Book review: Hope’s Table

Feb 24, 2020 by

Print Friendly, PDF & Email

Providing food for oneself and family is a daily chore. Should you decide to complete this chore by actually cooking something, your resources are legion.

Hope's Table

Hope’s Table

Traditionally, one would reach for a cookbook or maybe a magazine. Now the internet provides boundless options as well. Cooking juggernauts like Epicurious and Martha Stewart offer up their recipe troves. As do thousands (millions?) of normal cooks, maintaining blogs replete with step-by-step photos, pop- up ads and self-deprecating prose.

Hope Helmuth, author of Hope’s Table from Herald Press, does both. She hosts a blog and has also created a beautiful and reliable cookbook.

Though the exotic nature of Helmuth’s bonnet and the word “Mennonite” on the front cover establish the cookbook’s unique angle, the best advertisement for me is the book’s modest number of recipes.

While other cookbook authors boast about their hundreds of recipes, Hope’s Table has 156. ­Total.

Celebrity chefs churn out recipe after recipe. Helmuth has culled only the best and most consistent, while adding modern updates and flavors.
(I strongly suspect neither of Helmuth’s grandmas prepared anything with mango or curry — see Mango Chicken Curry, page 191.)

Helmuth’s food feels tried and tested. Not prepared in a test kitchen for professional test tasters, but for family and friends. These recipes are written down and passed on because they have been continually complimented and requested. Some for generations.

The subtitle of Hope’s Table is “Everyday Recipes from a Mennonite Kitchen.” The advertising sound bite is, “If tradition has a taste, this is it. Like your grandmother’s recipe file, Hope’s Table brings enticing meals to your family’s table.”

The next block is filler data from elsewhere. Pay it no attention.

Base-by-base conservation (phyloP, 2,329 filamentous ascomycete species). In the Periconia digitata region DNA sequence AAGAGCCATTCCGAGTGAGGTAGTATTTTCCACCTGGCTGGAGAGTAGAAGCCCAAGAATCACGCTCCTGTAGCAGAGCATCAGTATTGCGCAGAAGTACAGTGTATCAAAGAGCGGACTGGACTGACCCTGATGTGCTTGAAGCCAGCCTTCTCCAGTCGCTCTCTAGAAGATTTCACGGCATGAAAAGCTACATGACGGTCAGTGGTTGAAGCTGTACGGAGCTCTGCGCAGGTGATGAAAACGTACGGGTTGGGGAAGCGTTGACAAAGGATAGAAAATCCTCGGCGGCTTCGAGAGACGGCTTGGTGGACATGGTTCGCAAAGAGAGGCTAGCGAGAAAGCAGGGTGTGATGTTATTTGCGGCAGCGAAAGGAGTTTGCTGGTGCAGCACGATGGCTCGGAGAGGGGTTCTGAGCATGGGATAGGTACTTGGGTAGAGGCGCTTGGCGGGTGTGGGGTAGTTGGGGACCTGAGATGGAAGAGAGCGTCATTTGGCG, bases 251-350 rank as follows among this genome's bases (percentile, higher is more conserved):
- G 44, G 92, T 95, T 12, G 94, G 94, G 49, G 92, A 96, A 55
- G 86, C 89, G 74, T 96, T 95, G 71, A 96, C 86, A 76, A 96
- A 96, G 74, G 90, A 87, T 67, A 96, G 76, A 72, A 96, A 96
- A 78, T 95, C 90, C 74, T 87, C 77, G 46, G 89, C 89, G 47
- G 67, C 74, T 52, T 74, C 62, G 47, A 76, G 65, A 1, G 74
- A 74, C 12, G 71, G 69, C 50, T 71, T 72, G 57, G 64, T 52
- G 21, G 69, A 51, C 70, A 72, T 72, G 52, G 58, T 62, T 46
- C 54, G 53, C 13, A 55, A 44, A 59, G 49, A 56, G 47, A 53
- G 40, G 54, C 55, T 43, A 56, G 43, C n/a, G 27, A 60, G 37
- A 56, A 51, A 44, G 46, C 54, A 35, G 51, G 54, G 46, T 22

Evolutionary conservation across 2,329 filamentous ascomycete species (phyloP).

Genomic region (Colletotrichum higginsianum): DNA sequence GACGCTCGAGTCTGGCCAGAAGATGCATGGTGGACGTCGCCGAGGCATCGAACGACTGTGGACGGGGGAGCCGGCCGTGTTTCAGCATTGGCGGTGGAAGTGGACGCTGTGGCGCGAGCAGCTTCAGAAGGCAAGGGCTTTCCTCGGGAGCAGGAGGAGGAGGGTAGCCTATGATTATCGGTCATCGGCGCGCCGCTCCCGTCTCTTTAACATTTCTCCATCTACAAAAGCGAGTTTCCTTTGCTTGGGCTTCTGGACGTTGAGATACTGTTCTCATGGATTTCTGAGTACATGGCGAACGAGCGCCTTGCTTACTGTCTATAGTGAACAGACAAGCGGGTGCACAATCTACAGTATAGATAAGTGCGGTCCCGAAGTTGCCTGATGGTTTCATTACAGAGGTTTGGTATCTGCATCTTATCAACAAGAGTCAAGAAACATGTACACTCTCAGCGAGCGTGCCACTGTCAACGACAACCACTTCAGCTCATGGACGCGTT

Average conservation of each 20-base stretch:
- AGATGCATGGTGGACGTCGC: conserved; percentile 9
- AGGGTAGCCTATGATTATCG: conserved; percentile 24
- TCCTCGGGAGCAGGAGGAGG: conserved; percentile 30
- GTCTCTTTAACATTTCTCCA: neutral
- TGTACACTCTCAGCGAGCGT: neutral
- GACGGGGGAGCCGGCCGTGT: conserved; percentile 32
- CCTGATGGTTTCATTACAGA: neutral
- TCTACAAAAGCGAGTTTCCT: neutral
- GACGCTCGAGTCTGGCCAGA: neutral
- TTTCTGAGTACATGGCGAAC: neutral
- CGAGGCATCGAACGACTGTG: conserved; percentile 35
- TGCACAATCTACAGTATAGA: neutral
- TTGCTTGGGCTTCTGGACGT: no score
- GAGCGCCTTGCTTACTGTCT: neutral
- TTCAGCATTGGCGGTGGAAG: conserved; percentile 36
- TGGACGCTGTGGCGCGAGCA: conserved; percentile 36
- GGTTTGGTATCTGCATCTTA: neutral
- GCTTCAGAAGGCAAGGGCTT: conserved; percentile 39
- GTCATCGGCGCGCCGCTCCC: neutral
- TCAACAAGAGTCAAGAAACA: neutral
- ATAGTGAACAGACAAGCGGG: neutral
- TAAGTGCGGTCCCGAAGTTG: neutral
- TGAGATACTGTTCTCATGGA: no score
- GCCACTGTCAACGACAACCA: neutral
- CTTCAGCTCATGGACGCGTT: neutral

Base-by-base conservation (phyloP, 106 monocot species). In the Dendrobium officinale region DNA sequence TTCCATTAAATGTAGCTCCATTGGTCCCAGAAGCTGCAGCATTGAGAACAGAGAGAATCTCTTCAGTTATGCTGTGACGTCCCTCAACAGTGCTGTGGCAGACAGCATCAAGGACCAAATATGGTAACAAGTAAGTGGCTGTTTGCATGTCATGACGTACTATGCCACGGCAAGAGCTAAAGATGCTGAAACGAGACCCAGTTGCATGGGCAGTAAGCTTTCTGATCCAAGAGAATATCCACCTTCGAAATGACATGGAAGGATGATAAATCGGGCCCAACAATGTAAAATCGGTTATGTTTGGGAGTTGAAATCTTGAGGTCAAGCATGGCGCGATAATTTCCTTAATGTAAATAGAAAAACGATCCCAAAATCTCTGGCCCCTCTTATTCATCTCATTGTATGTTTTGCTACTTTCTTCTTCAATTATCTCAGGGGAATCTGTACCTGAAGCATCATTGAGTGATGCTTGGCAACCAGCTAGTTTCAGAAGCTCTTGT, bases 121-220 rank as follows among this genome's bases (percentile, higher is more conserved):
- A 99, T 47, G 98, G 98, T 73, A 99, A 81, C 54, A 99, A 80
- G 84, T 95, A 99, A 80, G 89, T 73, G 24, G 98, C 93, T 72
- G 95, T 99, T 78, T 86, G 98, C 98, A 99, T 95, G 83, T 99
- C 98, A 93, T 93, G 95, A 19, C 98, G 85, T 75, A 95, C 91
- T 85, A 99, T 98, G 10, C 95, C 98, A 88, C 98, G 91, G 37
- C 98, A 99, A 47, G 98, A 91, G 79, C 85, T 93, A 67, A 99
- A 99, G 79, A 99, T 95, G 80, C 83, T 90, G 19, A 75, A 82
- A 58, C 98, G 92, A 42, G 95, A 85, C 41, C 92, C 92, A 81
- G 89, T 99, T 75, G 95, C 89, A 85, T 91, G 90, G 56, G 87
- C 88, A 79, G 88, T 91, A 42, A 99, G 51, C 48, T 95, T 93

I grew up in the Amish-Mennonite cooking tradition, and this is honest advertising. Many of these recipes are straight off my mother’s, aunts’ and grandmother’s table as well.

(Nope, no men included. Perhaps Helmuth’s granddaughters will pull from their grandpa’s recipe file.)

Indeed, many of the cookbook’s recipes are pedestrian for anyone from an Amish- Mennonite background: pot roast, poor man’s steak, baked egg dishes, mashed potatoes, coleslaw and cinnamon rolls.

One of my daughters looked through the dessert section and said, “We have recipes for most of these already.”

That said, what Hope’s Table lacks in cutting-edge ideas it more than makes up for with simplicity and usability. Every main dish recipe we tried was on the table in an hour or less. The ingredients are virtually all things I normally stock and feel comfortable using.

The food itself appeals to a broad range of palate. It is mild and safe, which is extremely practicable when cooking for multiple people, especially kids.

Besides, as my husband has proven over the years, you can add hot sauce to anything.

The use of basic ingredients is intentional. Helmuth writes, “Trying new recipes, with ingredients you don’t normally have on hand, can be fun. But remember: It can often mean ingredients piling up in your fridge that you wouldn’t usually use and that may be there for a long time.”

Was Helmuth hovering in my kitchen yesterday when I threw out bottles of hoisin sauce and peanut satay that have been in my fridge for, well, “a long time”?